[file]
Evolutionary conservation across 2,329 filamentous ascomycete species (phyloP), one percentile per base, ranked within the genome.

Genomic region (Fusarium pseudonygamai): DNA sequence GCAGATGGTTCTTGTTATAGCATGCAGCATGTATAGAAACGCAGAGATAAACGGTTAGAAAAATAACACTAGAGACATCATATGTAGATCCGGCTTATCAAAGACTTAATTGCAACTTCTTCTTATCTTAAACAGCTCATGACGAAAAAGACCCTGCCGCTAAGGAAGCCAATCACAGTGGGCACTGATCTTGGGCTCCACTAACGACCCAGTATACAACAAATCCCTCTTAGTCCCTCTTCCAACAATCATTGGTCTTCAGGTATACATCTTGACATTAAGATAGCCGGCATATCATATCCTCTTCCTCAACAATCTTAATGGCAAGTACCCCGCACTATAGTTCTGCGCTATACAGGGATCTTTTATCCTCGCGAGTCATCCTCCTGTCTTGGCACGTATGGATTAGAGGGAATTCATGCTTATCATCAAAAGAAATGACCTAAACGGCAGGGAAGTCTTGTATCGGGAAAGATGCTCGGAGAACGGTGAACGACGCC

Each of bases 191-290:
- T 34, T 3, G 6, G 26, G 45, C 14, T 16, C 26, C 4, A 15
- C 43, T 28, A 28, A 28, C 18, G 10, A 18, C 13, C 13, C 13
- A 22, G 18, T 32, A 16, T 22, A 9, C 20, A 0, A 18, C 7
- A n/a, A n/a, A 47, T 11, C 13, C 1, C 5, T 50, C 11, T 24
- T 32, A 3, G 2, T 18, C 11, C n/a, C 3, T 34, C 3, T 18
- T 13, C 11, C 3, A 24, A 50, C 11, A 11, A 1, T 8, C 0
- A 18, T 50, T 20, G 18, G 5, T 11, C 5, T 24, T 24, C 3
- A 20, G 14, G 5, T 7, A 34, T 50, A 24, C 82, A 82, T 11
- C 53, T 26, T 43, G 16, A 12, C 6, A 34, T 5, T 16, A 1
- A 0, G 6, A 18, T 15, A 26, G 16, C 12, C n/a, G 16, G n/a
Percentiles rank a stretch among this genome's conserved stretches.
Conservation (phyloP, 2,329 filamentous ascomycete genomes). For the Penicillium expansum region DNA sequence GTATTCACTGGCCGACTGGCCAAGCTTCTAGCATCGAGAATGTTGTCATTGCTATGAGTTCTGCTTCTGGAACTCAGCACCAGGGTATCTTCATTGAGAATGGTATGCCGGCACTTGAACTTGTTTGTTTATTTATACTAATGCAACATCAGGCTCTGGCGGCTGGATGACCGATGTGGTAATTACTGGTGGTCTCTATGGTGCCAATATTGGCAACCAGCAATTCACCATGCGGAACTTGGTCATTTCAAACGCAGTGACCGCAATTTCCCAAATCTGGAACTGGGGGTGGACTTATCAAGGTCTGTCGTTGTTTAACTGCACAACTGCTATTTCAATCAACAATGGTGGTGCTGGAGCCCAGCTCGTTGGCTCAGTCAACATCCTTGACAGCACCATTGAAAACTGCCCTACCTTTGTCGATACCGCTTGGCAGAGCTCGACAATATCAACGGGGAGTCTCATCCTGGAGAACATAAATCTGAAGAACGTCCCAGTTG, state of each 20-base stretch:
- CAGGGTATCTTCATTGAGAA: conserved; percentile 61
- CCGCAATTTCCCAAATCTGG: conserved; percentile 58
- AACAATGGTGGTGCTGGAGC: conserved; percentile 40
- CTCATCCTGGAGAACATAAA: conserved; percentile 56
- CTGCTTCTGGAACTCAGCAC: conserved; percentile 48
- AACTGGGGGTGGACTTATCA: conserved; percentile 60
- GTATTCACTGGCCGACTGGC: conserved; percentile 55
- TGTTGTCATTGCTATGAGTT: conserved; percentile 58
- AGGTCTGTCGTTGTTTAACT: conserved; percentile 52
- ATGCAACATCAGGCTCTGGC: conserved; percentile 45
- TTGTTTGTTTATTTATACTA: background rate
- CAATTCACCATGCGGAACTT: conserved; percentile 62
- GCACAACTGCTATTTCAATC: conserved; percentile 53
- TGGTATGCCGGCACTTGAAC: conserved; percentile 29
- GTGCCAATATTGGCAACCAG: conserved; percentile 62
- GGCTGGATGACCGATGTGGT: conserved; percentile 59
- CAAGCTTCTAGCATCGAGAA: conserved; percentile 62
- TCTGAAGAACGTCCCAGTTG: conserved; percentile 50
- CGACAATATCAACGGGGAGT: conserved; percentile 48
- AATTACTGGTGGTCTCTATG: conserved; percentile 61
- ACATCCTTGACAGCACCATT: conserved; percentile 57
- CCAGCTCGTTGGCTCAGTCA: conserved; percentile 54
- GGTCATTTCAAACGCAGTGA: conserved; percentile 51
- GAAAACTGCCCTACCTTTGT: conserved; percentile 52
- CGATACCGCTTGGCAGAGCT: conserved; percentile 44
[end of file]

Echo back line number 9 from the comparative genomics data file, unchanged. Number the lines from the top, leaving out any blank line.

- T 13, C 11, C 3, A 24, A 50, C 11, A 11, A 1, T 8, C 0